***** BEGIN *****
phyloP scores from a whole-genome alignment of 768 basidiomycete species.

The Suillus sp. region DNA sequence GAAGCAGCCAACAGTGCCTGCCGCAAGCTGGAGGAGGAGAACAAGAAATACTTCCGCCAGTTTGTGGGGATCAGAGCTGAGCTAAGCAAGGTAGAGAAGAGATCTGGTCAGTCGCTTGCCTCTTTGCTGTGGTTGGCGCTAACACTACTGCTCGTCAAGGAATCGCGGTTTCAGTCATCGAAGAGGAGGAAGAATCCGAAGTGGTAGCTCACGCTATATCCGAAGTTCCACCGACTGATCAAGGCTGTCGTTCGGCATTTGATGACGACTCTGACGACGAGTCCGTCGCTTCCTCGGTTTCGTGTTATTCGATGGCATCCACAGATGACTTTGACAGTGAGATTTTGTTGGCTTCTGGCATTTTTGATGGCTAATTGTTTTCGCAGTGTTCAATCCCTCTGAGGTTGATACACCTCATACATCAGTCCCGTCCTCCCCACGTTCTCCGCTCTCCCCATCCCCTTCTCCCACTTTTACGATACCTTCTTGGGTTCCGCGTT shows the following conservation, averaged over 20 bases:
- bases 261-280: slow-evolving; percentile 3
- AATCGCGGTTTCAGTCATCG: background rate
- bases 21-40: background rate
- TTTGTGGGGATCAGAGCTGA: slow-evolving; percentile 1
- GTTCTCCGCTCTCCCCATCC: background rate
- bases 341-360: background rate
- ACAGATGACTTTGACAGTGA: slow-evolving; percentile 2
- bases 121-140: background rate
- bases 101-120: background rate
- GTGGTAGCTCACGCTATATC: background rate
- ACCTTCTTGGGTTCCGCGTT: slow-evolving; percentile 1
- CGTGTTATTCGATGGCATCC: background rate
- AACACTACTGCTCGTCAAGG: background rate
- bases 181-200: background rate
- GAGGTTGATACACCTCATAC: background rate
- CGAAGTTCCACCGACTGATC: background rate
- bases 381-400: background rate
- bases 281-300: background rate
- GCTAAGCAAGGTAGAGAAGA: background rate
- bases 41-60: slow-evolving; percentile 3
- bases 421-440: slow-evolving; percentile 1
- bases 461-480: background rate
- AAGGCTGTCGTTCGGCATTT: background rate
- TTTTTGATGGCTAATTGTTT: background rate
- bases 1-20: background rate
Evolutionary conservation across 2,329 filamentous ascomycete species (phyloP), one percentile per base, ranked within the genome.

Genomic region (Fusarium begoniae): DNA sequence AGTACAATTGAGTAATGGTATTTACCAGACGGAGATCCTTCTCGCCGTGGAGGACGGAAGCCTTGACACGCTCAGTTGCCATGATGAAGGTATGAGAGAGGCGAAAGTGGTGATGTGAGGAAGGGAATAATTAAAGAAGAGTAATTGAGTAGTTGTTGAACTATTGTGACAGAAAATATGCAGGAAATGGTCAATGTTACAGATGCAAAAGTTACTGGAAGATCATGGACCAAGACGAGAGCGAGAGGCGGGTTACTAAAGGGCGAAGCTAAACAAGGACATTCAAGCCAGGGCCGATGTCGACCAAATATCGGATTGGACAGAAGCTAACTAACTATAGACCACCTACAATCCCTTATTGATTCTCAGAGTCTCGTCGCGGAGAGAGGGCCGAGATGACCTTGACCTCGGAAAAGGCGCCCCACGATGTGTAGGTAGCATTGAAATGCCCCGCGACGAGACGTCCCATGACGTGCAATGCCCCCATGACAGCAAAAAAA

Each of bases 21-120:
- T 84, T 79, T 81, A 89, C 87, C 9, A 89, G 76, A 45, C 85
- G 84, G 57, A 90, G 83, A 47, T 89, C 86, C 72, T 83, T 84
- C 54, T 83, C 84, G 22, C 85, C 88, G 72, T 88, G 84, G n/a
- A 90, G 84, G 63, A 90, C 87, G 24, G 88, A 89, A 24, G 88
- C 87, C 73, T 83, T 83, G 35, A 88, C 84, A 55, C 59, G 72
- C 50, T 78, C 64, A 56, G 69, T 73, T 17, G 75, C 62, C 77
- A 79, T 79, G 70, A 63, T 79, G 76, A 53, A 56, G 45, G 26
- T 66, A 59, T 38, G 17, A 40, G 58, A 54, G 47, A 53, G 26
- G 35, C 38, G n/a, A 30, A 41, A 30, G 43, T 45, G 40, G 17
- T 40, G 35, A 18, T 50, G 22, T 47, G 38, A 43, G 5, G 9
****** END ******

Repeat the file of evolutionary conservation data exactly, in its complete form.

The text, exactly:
phyloP scores from a whole-genome alignment of 768 basidiomycete species.

The Suillus sp. region DNA sequence GAAGCAGCCAACAGTGCCTGCCGCAAGCTGGAGGAGGAGAACAAGAAATACTTCCGCCAGTTTGTGGGGATCAGAGCTGAGCTAAGCAAGGTAGAGAAGAGATCTGGTCAGTCGCTTGCCTCTTTGCTGTGGTTGGCGCTAACACTACTGCTCGTCAAGGAATCGCGGTTTCAGTCATCGAAGAGGAGGAAGAATCCGAAGTGGTAGCTCACGCTATATCCGAAGTTCCACCGACTGATCAAGGCTGTCGTTCGGCATTTGATGACGACTCTGACGACGAGTCCGTCGCTTCCTCGGTTTCGTGTTATTCGATGGCATCCACAGATGACTTTGACAGTGAGATTTTGTTGGCTTCTGGCATTTTTGATGGCTAATTGTTTTCGCAGTGTTCAATCCCTCTGAGGTTGATACACCTCATACATCAGTCCCGTCCTCCCCACGTTCTCCGCTCTCCCCATCCCCTTCTCCCACTTTTACGATACCTTCTTGGGTTCCGCGTT shows the following conservation, averaged over 20 bases:
- bases 261-280: slow-evolving; percentile 3
- AATCGCGGTTTCAGTCATCG: background rate
- bases 21-40: background rate
- TTTGTGGGGATCAGAGCTGA: slow-evolving; percentile 1
- GTTCTCCGCTCTCCCCATCC: background rate
- bases 341-360: background rate
- ACAGATGACTTTGACAGTGA: slow-evolving; percentile 2
- bases 121-140: background rate
- bases 101-120: background rate
- GTGGTAGCTCACGCTATATC: background rate
- ACCTTCTTGGGTTCCGCGTT: slow-evolving; percentile 1
- CGTGTTATTCGATGGCATCC: background rate
- AACACTACTGCTCGTCAAGG: background rate
- bases 181-200: background rate
- GAGGTTGATACACCTCATAC: background rate
- CGAAGTTCCACCGACTGATC: background rate
- bases 381-400: background rate
- bases 281-300: background rate
- GCTAAGCAAGGTAGAGAAGA: background rate
- bases 41-60: slow-evolving; percentile 3
- bases 421-440: slow-evolving; percentile 1
- bases 461-480: background rate
- AAGGCTGTCGTTCGGCATTT: background rate
- TTTTTGATGGCTAATTGTTT: background rate
- bases 1-20: background rate
Evolutionary conservation across 2,329 filamentous ascomycete species (phyloP), one percentile per base, ranked within the genome.

Genomic region (Fusarium begoniae): DNA sequence AGTACAATTGAGTAATGGTATTTACCAGACGGAGATCCTTCTCGCCGTGGAGGACGGAAGCCTTGACACGCTCAGTTGCCATGATGAAGGTATGAGAGAGGCGAAAGTGGTGATGTGAGGAAGGGAATAATTAAAGAAGAGTAATTGAGTAGTTGTTGAACTATTGTGACAGAAAATATGCAGGAAATGGTCAATGTTACAGATGCAAAAGTTACTGGAAGATCATGGACCAAGACGAGAGCGAGAGGCGGGTTACTAAAGGGCGAAGCTAAACAAGGACATTCAAGCCAGGGCCGATGTCGACCAAATATCGGATTGGACAGAAGCTAACTAACTATAGACCACCTACAATCCCTTATTGATTCTCAGAGTCTCGTCGCGGAGAGAGGGCCGAGATGACCTTGACCTCGGAAAAGGCGCCCCACGATGTGTAGGTAGCATTGAAATGCCCCGCGACGAGACGTCCCATGACGTGCAATGCCCCCATGACAGCAAAAAAA

Each of bases 21-120:
- T 84, T 79, T 81, A 89, C 87, C 9, A 89, G 76, A 45, C 85
- G 84, G 57, A 90, G 83, A 47, T 89, C 86, C 72, T 83, T 84
- C 54, T 83, C 84, G 22, C 85, C 88, G 72, T 88, G 84, G n/a
- A 90, G 84, G 63, A 90, C 87, G 24, G 88, A 89, A 24, G 88
- C 87, C 73, T 83, T 83, G 35, A 88, C 84, A 55, C 59, G 72
- C 50, T 78, C 64, A 56, G 69, T 73, T 17, G 75, C 62, C 77
- A 79, T 79, G 70, A 63, T 79, G 76, A 53, A 56, G 45, G 26
- T 66, A 59, T 38, G 17, A 40, G 58, A 54, G 47, A 53, G 26
- G 35, C 38, G n/a, A 30, A 41, A 30, G 43, T 45, G 40, G 17
- T 40, G 35, A 18, T 50, G 22, T 47, G 38, A 43, G 5, G 9